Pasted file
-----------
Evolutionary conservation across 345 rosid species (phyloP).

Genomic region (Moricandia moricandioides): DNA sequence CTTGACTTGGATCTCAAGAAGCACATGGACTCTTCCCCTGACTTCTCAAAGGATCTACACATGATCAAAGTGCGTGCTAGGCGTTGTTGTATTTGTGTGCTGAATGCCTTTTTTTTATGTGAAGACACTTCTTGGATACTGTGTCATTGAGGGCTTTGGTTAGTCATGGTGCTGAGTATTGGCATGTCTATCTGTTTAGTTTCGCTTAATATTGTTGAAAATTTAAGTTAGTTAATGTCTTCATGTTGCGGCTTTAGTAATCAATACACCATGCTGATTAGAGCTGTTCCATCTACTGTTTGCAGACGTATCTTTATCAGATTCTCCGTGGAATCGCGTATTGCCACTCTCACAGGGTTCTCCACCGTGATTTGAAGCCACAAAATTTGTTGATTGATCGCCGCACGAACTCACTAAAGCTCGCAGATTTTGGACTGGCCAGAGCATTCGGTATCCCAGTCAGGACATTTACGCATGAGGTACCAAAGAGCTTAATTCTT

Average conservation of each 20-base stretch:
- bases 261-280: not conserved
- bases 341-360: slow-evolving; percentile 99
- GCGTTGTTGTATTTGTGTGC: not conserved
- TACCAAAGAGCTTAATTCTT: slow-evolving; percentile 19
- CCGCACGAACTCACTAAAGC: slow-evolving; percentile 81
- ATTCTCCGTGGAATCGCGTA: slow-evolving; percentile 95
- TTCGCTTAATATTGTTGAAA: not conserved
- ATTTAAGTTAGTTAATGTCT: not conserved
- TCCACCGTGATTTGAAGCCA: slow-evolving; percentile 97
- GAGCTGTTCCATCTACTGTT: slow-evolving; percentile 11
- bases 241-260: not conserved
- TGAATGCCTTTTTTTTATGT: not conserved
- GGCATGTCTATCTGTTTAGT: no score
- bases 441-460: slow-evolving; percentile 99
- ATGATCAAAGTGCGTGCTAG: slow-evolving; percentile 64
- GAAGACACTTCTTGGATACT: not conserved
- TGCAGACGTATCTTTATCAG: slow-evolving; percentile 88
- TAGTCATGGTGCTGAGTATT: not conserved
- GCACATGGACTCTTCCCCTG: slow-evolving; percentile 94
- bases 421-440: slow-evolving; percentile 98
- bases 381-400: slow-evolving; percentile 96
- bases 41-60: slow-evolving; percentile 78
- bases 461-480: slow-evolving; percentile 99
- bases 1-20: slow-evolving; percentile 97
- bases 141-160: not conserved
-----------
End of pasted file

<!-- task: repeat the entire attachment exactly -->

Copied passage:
Evolutionary conservation across 345 rosid species (phyloP).

Genomic region (Moricandia moricandioides): DNA sequence CTTGACTTGGATCTCAAGAAGCACATGGACTCTTCCCCTGACTTCTCAAAGGATCTACACATGATCAAAGTGCGTGCTAGGCGTTGTTGTATTTGTGTGCTGAATGCCTTTTTTTTATGTGAAGACACTTCTTGGATACTGTGTCATTGAGGGCTTTGGTTAGTCATGGTGCTGAGTATTGGCATGTCTATCTGTTTAGTTTCGCTTAATATTGTTGAAAATTTAAGTTAGTTAATGTCTTCATGTTGCGGCTTTAGTAATCAATACACCATGCTGATTAGAGCTGTTCCATCTACTGTTTGCAGACGTATCTTTATCAGATTCTCCGTGGAATCGCGTATTGCCACTCTCACAGGGTTCTCCACCGTGATTTGAAGCCACAAAATTTGTTGATTGATCGCCGCACGAACTCACTAAAGCTCGCAGATTTTGGACTGGCCAGAGCATTCGGTATCCCAGTCAGGACATTTACGCATGAGGTACCAAAGAGCTTAATTCTT

Average conservation of each 20-base stretch:
- bases 261-280: not conserved
- bases 341-360: slow-evolving; percentile 99
- GCGTTGTTGTATTTGTGTGC: not conserved
- TACCAAAGAGCTTAATTCTT: slow-evolving; percentile 19
- CCGCACGAACTCACTAAAGC: slow-evolving; percentile 81
- ATTCTCCGTGGAATCGCGTA: slow-evolving; percentile 95
- TTCGCTTAATATTGTTGAAA: not conserved
- ATTTAAGTTAGTTAATGTCT: not conserved
- TCCACCGTGATTTGAAGCCA: slow-evolving; percentile 97
- GAGCTGTTCCATCTACTGTT: slow-evolving; percentile 11
- bases 241-260: not conserved
- TGAATGCCTTTTTTTTATGT: not conserved
- GGCATGTCTATCTGTTTAGT: no score
- bases 441-460: slow-evolving; percentile 99
- ATGATCAAAGTGCGTGCTAG: slow-evolving; percentile 64
- GAAGACACTTCTTGGATACT: not conserved
- TGCAGACGTATCTTTATCAG: slow-evolving; percentile 88
- TAGTCATGGTGCTGAGTATT: not conserved
- GCACATGGACTCTTCCCCTG: slow-evolving; percentile 94
- bases 421-440: slow-evolving; percentile 98
- bases 381-400: slow-evolving; percentile 96
- bases 41-60: slow-evolving; percentile 78
- bases 461-480: slow-evolving; percentile 99
- bases 1-20: slow-evolving; percentile 97
- bases 141-160: not conserved